• Phosphorylation-mediated changes in pyruvate dehydrogenase activity influence pyruvate-supported calcium accumulation by brain mitochondria.

    23 July 2018

    Changes in the activity of pyruvate dehydrogenase [pyruvate:lipoamide oxidoreductase (decarboxylating and acceptor-acetylating), EC 1.2.4.1, PDH], elicited by inhibition of the phosphorylation of its 40,000 Mr alpha-subunit, were compared with changes in pyruvate-supported calcium accumulation by rat brain mitochondria. Dichloroacetate (DCA) produces concentration-dependent inhibition of the phosphorylation of intramitochondrial PDH alpha-subunit, which is accompanied by stimulation of PDH activity and calcium accumulation. DCA did not affect succinate- or ATP-supported mitochondrial calcium accumulation. The concentration of DCA giving half-maximal inhibition of the phosphorylation was almost identical to that giving half-maximal stimulation of PDH activity and calcium accumulation. PDH activity and pyruvate-supported calcium accumulation showed similar dependence on pyruvate concentration with respective apparent affinities for pyruvate of 40 microM and 30 microM, and both activities exhibited positive cooperativity. DCA modified only the maximal activity of PDH or the maximal calcium DCA modified only the maximal activity of PDH or the maximal calcium accumulation without changing either the apparent affinities for pyruvate or calcium or the Hill coefficients. These data provide evidence that calcium accumulation by mitochondria is tightly linked to PDH activity and that changes in the phosphorylation of the PDH alpha-subunit can be reflected in changes in the calcium-buffering ability of mitochondria. This suggests a possible mechanism by which a variety of manipulations, such as repetitive synaptic stimulation, can alter the regulation of internal calcium levels.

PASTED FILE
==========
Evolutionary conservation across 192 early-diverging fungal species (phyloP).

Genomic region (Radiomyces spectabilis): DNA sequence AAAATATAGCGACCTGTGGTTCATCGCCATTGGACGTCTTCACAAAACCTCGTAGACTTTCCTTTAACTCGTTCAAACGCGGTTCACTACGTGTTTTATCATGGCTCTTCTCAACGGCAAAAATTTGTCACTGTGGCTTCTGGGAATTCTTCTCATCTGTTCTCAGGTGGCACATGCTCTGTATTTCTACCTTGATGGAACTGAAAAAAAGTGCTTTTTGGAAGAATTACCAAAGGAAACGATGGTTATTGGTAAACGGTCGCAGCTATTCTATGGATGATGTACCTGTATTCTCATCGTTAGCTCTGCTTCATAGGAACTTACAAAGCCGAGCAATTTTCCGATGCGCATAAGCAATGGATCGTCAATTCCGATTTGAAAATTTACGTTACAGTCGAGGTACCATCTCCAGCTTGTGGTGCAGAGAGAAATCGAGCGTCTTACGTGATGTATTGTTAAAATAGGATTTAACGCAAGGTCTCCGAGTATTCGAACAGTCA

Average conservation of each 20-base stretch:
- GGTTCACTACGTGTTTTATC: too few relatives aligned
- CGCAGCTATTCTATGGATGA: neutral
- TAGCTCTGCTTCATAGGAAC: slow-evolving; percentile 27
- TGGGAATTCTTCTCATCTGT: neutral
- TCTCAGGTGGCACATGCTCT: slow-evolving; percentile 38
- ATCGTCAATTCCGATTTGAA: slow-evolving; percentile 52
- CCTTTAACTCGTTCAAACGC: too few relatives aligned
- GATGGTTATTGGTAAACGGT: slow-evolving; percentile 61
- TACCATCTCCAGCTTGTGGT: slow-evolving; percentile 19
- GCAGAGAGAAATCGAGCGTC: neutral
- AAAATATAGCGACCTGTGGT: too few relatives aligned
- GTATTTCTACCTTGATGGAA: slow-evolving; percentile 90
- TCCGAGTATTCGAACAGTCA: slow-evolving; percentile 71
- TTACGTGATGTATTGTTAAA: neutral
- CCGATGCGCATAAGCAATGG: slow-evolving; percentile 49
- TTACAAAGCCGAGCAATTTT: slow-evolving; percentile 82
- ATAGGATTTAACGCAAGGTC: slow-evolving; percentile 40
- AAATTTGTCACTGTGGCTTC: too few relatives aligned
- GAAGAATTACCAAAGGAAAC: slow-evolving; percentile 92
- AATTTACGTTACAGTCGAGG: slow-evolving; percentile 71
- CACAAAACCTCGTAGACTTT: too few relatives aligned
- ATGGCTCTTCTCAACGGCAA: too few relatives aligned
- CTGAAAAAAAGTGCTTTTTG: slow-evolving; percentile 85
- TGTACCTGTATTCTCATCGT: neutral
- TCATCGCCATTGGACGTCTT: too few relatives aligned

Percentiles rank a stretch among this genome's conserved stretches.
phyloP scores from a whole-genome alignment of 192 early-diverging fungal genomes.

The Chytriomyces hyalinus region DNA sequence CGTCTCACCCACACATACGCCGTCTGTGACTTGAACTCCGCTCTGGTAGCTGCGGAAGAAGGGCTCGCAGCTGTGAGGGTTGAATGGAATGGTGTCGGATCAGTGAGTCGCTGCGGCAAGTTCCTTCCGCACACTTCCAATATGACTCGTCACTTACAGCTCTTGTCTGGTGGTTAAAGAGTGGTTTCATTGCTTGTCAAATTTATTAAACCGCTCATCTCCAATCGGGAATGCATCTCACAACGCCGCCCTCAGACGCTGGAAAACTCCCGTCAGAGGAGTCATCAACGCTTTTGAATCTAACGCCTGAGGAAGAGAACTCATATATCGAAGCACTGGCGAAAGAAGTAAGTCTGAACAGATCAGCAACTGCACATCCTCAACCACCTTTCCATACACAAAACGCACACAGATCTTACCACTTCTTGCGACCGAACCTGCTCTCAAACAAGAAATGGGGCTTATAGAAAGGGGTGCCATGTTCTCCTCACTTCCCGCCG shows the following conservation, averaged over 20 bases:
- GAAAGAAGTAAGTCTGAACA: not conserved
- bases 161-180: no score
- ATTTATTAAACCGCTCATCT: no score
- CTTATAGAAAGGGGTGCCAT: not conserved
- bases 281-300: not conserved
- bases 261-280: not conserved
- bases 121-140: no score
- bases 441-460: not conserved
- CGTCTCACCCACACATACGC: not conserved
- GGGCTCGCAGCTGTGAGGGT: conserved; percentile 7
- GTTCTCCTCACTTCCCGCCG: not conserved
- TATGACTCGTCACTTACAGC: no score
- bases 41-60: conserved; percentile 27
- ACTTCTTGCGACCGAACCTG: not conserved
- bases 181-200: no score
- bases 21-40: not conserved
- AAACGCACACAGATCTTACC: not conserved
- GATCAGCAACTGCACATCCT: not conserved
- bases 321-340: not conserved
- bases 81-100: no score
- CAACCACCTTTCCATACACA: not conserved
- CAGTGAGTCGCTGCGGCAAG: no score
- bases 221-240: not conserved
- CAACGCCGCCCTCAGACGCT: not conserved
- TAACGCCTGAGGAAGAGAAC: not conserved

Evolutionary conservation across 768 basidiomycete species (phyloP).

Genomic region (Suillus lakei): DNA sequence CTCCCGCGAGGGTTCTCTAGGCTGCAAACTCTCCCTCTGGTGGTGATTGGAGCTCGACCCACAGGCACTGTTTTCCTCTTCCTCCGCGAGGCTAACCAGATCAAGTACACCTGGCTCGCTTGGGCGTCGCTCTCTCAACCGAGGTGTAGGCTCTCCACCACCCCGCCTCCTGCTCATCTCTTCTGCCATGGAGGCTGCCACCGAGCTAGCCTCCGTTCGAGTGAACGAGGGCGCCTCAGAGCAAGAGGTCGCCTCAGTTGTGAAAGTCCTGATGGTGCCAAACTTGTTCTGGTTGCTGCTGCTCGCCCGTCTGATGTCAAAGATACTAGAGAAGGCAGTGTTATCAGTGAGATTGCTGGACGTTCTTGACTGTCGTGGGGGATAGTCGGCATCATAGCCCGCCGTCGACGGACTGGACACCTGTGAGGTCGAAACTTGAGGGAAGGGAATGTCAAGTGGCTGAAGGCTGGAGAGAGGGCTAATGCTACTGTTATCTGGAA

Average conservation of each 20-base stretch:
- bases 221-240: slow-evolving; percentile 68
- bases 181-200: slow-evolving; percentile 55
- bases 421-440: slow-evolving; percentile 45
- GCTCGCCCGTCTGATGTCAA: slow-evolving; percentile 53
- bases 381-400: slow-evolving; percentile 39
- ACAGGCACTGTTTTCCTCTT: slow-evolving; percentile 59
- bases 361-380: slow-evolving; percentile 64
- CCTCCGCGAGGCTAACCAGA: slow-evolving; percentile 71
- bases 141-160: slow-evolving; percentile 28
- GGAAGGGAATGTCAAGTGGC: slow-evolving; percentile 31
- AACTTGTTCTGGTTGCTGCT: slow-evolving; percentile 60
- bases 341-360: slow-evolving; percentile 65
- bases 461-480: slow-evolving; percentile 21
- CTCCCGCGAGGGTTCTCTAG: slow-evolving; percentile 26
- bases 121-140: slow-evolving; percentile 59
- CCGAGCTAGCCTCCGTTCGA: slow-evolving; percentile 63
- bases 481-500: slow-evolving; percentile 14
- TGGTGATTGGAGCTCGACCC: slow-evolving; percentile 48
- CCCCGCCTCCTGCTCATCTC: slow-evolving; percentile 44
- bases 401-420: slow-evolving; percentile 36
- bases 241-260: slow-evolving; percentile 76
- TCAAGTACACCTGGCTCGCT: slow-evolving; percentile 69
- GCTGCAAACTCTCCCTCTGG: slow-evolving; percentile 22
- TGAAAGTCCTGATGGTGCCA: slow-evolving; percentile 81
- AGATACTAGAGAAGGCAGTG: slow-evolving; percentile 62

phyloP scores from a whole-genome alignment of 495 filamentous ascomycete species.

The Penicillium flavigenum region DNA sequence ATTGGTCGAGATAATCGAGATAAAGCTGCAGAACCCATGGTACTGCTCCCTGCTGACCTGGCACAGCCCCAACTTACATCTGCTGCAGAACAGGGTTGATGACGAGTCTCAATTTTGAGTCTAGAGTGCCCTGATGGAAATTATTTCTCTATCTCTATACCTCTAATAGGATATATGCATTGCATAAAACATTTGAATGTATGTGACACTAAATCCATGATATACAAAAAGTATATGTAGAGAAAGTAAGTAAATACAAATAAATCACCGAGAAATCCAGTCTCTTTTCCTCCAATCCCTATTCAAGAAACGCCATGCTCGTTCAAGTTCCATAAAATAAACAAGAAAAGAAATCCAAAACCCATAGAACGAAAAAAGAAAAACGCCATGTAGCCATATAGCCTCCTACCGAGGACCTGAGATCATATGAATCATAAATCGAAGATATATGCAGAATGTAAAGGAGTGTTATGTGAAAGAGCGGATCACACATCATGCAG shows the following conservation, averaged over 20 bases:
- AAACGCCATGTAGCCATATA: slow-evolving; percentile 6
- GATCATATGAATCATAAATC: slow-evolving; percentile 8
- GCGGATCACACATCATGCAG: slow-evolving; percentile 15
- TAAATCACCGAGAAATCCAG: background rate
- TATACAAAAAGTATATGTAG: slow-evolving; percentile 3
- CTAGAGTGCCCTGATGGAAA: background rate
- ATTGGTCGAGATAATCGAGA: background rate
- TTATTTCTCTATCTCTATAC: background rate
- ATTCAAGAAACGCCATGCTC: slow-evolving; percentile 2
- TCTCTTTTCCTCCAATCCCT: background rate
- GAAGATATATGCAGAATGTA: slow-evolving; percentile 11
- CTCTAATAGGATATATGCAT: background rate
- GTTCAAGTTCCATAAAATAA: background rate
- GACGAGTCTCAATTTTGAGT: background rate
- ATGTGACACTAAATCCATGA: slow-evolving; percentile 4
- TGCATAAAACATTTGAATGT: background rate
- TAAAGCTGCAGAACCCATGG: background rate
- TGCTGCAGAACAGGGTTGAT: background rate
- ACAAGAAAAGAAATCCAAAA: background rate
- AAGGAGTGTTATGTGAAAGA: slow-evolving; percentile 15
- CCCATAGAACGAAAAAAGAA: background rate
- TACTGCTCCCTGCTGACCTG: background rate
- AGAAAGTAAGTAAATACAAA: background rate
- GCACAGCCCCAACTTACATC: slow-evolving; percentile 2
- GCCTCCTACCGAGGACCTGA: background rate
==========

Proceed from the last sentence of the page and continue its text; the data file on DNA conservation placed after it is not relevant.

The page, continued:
• Biochemical and physiological studies of long-term synaptic plasticity.

    23 July 2018

    High frequency stimulation of fiber systems in the mammalian hippocampus produces a semipermanent increase in synaptic efficacy. This effect, long-term potentiation (LTP), has been of considerable interest as a potential substrate of memory due to its rapid onset and extreme persistence. Experiments are described that indicate that the locus of LTP is confined to the synaptic complex of the fibers stimulated; further, Ca2+ is shown to be essential for the initiation of LTP and may play a role in triggering this increase in synaptic efficiency. Data from biochemical analyses of LTP indicate that a 40,000 dalton synaptic membrane protein shows a highly reliable change in its endogenous phosphorylation following high frequency hippocampal stimulation. Phosphorylase kinase, a Ca2+ sensitive enzyme, is shown to specifically catalyse the phosphorylation of this 40,000 dalton protein. The data are discussed in terms of a working model in which the Ca2+ dependent phosphorylation of the 40,000 dalton protein produced by high frequency stimulation is a biochemical intermediate in the production of LTP.